Reducing the problem of plastics that are not being recycled in horticulture production

Horticulture is the biggest contributor of non-packaging plastics usage on farms across the agriculture sector, but there are initiatives underway in Australia to help recycle and re-use the material in environmentally-friendly ways.

Product Stewardship Consultant, Ed George explains that the total amount of plastics consumed in Australia each year, across all sectors, is around 3.5 million tonnes, and the bad news is that based on the projected future trends that will grow to 7 million tonnes by 2050. Of that, only 15 per cent is being recycled in total, but in agriculture, that figure is more like 7 per cent.

He has been involved in a project with an environmental and agricultural consultancy agency, RMCG, looking at plastics across a range of different types and usages, apart from the packaging itself.

"We have come up with a number of approximately 110,000 tonnes per annum, used across agriculture and 67 per cent of that is in horticulture," Mr George said. "That equates to 74,000 tonnes of plastics a year, and only around 7 per cent is getting recycled. In terms of the berry sector, the products we are having to deal with include piping and irrigation, protective films, nets and mesh, pots, drums trays, ropes, twines and bags. Unfortunately (after usage) a lot is being burnt and buried, and with the recent rain a lot of plastics have ended up in the creeks and streams, which is not what we want."


Photo: Mr George presenting at the recent Protected Cropping Australia conference. 

Mr. George added that the main way that plastics are recycled in Australia at the moment is through a process called mechanical recycling, but other options are being developed.

"That is exactly what it sounds like, you are shredding plastic, you are washing them, you are reconstituting them, you are heating them up and turning them into something that can be used again in other moulding processes," he said. "There is a whole emerging area called advanced recycling, and that is pretty much about taking the polymers back to their molecular level so that you have a substrate that you can make decisions with as you proceed, whether that is going to go into fuels or back into monomers or polymers and turned back into plastics."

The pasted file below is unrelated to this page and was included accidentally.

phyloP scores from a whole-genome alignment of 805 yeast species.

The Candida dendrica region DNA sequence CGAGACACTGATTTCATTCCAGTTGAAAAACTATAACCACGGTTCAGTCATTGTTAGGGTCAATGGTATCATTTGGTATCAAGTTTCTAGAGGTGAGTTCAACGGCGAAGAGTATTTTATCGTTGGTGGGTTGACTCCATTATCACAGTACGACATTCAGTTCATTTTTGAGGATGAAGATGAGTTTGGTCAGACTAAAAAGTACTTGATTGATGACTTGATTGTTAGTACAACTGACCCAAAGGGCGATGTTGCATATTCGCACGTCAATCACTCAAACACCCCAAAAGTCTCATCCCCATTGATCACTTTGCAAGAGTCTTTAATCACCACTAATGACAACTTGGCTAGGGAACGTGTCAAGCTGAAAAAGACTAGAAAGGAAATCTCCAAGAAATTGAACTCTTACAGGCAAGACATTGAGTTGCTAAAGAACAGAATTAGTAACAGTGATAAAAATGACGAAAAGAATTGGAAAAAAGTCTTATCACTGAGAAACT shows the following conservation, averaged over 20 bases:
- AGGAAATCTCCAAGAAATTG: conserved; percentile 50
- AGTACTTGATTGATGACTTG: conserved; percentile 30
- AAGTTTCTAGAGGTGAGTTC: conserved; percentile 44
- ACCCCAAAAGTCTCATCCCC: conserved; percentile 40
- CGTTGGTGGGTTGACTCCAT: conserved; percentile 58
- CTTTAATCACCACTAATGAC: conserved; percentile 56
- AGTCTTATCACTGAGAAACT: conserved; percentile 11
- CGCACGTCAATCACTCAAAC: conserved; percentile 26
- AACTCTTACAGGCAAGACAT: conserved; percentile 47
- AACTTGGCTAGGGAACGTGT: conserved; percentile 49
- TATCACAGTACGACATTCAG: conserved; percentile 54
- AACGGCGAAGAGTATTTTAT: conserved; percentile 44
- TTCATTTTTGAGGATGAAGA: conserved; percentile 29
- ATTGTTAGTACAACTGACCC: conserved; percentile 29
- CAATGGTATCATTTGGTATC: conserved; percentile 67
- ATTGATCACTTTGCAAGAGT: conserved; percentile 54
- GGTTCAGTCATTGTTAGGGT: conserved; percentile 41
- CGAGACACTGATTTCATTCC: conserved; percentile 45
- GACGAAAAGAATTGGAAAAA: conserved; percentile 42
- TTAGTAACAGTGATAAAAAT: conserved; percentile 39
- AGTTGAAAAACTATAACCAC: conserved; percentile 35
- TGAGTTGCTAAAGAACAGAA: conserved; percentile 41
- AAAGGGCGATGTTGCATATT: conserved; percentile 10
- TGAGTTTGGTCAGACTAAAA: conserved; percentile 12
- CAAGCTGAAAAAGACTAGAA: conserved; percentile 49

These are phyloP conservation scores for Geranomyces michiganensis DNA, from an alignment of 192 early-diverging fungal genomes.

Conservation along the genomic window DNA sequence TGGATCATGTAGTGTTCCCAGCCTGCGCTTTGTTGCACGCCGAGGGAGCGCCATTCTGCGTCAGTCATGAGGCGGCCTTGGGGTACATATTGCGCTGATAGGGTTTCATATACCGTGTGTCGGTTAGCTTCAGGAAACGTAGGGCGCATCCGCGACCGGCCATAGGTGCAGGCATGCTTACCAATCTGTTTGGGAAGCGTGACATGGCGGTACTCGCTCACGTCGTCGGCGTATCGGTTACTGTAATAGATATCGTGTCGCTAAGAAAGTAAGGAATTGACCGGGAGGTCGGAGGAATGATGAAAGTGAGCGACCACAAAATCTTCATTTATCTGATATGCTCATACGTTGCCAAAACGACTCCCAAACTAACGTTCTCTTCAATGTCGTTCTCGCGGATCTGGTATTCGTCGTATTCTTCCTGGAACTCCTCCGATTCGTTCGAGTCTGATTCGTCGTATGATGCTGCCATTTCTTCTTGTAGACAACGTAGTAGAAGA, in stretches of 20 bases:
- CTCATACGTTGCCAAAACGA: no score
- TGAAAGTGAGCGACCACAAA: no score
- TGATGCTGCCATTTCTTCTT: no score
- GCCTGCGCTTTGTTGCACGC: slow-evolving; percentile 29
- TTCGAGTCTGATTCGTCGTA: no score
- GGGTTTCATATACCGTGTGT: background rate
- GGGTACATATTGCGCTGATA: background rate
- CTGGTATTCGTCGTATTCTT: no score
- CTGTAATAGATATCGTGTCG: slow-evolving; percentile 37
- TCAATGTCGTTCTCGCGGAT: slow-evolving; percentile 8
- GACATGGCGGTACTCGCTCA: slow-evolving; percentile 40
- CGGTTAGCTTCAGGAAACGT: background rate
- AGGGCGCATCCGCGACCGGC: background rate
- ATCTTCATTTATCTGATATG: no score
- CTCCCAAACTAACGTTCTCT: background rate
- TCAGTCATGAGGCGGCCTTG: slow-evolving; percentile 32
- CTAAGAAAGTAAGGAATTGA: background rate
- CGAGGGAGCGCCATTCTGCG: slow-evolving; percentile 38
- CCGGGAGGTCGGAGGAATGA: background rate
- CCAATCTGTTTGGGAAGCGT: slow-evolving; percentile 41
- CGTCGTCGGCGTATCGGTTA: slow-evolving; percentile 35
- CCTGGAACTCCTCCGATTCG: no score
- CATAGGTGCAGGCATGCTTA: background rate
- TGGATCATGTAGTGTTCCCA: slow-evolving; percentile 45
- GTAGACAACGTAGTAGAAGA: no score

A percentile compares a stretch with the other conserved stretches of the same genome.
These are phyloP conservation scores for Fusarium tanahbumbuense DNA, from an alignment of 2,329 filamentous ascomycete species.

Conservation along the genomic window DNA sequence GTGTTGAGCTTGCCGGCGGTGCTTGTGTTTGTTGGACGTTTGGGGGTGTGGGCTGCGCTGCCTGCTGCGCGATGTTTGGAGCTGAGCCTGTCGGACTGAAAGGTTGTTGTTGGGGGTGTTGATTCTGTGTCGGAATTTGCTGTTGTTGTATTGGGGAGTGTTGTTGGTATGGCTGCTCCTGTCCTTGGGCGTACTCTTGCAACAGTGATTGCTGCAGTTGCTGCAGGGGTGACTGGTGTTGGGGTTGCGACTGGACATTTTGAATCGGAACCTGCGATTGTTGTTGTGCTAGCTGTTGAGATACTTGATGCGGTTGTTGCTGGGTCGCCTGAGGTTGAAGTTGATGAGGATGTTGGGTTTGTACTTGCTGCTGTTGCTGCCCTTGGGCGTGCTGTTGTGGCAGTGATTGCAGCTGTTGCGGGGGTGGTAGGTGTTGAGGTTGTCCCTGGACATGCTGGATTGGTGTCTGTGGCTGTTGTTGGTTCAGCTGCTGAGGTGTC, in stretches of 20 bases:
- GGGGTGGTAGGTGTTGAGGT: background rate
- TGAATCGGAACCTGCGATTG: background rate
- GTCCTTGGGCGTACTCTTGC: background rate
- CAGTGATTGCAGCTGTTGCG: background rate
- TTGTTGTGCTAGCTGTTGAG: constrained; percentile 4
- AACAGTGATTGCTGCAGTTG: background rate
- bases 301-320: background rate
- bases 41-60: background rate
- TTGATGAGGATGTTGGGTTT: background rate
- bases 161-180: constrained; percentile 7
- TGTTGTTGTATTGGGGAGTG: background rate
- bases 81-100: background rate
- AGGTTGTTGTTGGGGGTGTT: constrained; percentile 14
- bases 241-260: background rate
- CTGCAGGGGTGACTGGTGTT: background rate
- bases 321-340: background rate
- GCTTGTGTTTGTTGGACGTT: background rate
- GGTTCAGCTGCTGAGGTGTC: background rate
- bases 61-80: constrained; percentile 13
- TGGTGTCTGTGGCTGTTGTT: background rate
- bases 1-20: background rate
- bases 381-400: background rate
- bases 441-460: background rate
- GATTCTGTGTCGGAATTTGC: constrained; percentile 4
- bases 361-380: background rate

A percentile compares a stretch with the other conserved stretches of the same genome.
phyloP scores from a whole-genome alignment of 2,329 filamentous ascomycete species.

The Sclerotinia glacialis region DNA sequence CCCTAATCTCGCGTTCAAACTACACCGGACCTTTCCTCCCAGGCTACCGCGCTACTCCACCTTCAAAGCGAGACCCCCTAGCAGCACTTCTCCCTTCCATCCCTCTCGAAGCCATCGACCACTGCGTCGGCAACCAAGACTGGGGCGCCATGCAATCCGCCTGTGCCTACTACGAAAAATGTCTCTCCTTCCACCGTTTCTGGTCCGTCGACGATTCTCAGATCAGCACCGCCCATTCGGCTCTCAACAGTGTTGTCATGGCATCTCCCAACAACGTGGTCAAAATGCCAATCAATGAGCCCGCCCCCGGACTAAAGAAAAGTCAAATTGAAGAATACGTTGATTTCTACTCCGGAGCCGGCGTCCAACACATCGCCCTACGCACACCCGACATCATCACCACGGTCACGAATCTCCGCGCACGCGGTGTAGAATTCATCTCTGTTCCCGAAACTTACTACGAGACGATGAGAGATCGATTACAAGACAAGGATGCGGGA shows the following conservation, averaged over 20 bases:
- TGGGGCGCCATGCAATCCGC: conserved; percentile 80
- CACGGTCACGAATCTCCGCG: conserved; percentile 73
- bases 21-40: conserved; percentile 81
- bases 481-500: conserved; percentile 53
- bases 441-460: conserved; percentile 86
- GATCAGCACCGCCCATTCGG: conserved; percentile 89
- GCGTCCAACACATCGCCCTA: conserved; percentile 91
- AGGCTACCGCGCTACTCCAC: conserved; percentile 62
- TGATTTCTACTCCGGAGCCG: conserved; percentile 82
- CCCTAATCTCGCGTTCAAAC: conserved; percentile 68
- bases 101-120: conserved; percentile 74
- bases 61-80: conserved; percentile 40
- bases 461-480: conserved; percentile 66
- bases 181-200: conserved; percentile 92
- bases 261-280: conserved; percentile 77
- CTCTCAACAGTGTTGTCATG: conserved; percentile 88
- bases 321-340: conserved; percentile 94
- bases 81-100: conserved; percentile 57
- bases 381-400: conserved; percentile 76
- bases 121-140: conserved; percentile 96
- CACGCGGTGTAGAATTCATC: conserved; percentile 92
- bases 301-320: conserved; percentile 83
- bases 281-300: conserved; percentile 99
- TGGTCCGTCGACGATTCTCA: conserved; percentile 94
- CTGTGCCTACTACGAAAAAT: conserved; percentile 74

There is pressure to do more coming from the government as well as consumers, according to Mr George, who wants more sustainability within supply chains, which is also pushing down through the major retailers.

"Also, the waste costs are increasing and landfill levies are going to go up - it is not only a revenue source for the government but they are also trying to reduce what is going into landfill," he said. "It correlates with their targets around waste, and it is expensive as some regions are getting quite full, so the enforcement at the other end will also be increasing. The Government is throwing serious money at it; $250million to date around infrastructure to start to aid the recycling gap that exists in the sector - and the industry is taking notice. We are expecting capacity to increase exponentially in the next 2-3 years. While another approach that was taken up in Europe, is towards a 'lifestyle approach', in particular from suppliers to how they treat their materials."

One of these approaches that Mr George is working on with Greenlife Structures and Tapex Group is a circular economy, also known as a plastic stewardship program called “HortiCycle” in the NSW North Coast region. So, the materials that are used in structures are going to be at the point where they can be recycled at the end of life and re-used.

"So the tunnel films that we are recycling at the moment are going back into films again rather than being downgraded into lesser level products," Mr George said. "The old approach from many suppliers is to sell and forget; in fact, if the product needs to be replaced sooner, suppliers sell more products. This is the complete antithesis to that approach, as it is taking responsibility for the life of the structure and the materials. So, the onus is on the supplier to maximise the life of the materials. In the case of the HortiCycle program, it is about getting the appropriate structure, getting long-life materials and maintaining those materials. For example, extending the lifecycle of the structure and materials up to 40 per cent by some simple maintenance. It becomes more like a service than a product."


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